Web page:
Accessory structures may be constructed out of materials customarily used in residential construction. The design and construction of the structure need to be similar to and compatible with the design and construction of the principal building. The materials and color must be similar to those in the surrounding area. For questions about the character of your neighborhood and compatibility with your primary structure, please confer with Planning Staff.
Detached storage buildings may have a maximum of 1200 square feet. This may be exceeded to double the size of the principal structure, provided the total rear yard lot coverage is 10% or less. Gazebos and pergolas count towards square footage requirements if larger than 120 square feet. Storage sheds with access doors 8 feet wide or wider shall be considered detached garages. Residential driveways accessing a detached storage sheds from a paved roadway shall be paved from the roadway to the rear of the principal structure. From the rear line of the principal structure to the detached storage building, crushed rock or gravel may be used. *Duplex buildings have different guidelines. Please confer with Planning Staff.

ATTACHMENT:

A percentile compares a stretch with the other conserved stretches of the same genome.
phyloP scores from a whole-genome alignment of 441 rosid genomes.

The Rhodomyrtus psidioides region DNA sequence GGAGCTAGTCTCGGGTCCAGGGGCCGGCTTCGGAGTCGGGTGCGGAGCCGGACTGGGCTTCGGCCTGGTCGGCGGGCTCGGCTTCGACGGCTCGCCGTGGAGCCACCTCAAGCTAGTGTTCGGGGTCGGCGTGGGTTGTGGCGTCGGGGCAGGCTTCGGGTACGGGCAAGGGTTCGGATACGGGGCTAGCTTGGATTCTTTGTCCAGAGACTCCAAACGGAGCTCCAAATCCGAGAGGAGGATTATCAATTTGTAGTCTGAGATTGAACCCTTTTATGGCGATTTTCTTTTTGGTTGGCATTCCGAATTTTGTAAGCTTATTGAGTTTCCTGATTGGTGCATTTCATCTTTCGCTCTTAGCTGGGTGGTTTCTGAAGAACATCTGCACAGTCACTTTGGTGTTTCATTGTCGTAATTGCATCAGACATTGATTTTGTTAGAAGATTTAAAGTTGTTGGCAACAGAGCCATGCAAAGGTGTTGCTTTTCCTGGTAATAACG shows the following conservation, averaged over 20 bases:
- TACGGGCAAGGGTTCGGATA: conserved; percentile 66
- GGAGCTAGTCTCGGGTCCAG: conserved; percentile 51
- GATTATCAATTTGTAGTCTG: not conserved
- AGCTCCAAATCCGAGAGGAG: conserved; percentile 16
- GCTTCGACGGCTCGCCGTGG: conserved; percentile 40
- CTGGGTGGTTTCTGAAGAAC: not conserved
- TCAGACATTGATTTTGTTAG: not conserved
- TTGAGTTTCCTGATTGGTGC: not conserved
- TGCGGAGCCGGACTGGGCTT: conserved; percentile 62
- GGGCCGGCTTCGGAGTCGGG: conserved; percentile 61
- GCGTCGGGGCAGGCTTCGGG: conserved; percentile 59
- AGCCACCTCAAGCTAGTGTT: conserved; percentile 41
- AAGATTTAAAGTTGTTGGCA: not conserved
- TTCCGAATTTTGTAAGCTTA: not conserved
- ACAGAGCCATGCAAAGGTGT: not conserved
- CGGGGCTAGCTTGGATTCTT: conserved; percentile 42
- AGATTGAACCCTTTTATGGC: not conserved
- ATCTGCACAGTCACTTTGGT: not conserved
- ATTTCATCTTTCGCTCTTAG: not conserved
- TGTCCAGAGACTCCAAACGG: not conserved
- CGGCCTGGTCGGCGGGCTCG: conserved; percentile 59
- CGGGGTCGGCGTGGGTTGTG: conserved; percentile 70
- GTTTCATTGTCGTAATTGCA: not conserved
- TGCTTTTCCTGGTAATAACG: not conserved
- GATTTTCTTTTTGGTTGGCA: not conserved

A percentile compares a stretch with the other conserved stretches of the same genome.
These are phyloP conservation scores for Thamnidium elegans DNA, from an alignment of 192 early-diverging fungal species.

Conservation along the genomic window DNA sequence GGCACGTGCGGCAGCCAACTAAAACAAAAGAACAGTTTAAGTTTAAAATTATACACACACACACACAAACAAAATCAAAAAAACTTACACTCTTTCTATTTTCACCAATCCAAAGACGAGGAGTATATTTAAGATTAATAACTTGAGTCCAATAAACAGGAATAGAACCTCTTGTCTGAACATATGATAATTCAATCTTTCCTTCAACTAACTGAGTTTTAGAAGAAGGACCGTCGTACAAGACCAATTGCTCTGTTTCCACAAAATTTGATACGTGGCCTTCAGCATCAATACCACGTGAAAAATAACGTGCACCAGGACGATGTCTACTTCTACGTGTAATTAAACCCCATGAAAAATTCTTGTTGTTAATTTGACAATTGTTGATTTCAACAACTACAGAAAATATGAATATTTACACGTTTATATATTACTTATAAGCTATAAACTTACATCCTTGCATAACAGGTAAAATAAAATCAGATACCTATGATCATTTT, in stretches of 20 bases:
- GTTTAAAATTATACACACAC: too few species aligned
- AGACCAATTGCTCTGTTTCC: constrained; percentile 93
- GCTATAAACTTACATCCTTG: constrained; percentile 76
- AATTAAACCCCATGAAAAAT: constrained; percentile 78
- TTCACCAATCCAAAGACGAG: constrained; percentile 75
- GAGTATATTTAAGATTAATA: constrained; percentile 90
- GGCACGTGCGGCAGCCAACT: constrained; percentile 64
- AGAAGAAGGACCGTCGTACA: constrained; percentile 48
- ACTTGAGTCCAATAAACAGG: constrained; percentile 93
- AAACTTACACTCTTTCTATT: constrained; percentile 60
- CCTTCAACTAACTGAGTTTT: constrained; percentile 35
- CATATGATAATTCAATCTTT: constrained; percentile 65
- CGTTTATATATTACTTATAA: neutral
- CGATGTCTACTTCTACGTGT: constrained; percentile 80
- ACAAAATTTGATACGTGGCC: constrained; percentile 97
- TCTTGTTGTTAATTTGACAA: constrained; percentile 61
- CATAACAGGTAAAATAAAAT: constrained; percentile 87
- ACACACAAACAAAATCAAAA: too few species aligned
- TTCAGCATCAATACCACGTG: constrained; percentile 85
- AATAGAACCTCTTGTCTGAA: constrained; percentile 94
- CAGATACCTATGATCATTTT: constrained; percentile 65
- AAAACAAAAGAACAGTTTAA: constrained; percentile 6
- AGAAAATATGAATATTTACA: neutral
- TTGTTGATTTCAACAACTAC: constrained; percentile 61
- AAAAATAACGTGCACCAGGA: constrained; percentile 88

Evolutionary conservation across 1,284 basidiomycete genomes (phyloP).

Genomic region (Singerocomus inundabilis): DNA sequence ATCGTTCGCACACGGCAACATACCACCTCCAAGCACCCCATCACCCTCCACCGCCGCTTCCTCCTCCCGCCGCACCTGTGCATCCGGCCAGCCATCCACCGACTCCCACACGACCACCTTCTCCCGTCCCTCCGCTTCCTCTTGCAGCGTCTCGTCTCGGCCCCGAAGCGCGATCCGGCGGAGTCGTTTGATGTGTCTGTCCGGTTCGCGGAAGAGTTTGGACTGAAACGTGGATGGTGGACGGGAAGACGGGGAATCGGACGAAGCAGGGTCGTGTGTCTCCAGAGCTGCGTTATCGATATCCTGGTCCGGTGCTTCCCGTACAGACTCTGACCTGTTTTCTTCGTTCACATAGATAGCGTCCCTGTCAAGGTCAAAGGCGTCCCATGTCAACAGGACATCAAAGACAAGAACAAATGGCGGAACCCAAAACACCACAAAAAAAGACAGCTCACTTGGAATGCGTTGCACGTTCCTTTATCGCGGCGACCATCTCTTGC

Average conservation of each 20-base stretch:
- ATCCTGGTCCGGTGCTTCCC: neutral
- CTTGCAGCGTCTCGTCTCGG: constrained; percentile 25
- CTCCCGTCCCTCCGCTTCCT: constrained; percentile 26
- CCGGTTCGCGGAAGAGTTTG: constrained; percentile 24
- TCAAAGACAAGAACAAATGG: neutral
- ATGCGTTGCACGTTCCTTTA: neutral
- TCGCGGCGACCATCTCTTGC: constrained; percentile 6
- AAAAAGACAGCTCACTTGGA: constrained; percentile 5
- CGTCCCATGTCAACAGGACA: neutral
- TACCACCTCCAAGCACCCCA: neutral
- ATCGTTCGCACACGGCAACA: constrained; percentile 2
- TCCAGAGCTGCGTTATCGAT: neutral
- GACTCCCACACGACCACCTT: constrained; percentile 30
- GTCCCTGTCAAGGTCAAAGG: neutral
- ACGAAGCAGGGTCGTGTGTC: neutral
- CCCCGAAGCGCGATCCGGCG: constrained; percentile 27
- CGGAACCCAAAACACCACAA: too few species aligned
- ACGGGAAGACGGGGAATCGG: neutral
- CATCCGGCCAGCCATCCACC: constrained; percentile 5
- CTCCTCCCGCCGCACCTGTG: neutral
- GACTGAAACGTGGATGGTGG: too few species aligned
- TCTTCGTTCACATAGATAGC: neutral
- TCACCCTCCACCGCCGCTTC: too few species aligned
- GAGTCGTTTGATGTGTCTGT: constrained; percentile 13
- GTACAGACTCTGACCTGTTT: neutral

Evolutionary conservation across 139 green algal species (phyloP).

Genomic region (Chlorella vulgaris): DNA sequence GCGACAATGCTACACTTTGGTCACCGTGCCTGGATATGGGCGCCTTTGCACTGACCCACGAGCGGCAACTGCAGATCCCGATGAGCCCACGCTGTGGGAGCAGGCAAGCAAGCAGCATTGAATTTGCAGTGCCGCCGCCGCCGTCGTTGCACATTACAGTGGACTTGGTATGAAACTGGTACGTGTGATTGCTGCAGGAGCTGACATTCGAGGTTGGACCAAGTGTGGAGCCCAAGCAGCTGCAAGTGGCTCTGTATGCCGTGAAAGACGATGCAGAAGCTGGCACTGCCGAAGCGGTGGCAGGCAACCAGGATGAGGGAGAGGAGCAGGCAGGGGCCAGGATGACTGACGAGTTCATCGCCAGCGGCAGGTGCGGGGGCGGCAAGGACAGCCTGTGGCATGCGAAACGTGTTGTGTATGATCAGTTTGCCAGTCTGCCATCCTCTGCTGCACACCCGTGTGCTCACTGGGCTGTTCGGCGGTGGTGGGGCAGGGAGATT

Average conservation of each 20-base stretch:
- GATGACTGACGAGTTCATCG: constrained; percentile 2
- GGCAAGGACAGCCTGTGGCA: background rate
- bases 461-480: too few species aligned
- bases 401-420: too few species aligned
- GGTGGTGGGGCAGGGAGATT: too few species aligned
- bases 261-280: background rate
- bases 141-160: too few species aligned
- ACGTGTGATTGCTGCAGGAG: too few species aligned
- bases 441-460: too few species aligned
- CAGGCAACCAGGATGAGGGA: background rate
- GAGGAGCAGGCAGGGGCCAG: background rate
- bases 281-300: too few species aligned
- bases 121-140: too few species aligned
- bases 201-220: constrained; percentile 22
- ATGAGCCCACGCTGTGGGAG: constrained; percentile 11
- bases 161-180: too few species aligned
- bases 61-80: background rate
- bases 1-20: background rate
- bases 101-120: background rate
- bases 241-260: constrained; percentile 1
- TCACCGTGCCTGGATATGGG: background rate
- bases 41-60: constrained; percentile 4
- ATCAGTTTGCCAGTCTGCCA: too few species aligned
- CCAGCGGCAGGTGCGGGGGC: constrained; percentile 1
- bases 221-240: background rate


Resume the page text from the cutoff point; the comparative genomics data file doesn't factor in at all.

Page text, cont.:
STEP 1 Go to www.hutchgov.com/planning and click the “Online Portal” button.
STEP 2 Click the blue “REGISTER NOW” button.
STEP 3 For Registration Type, select whether you are the property owner or the contractor. Fill in the required fields with your information and then click submit. Please provide a real email address. Your permit will be sent to the email address you provide. You will also need a valid email address in case you need to reset your username or password.
Using the User Name and Password you just created, you can now go back to the website in Step 1 and login to the Online Portal. Need help after you log into the Portal? Visit our website at www.hutchgov.com/planning and then click the “Resources” menu. There are many how-to videos on applying for different permits.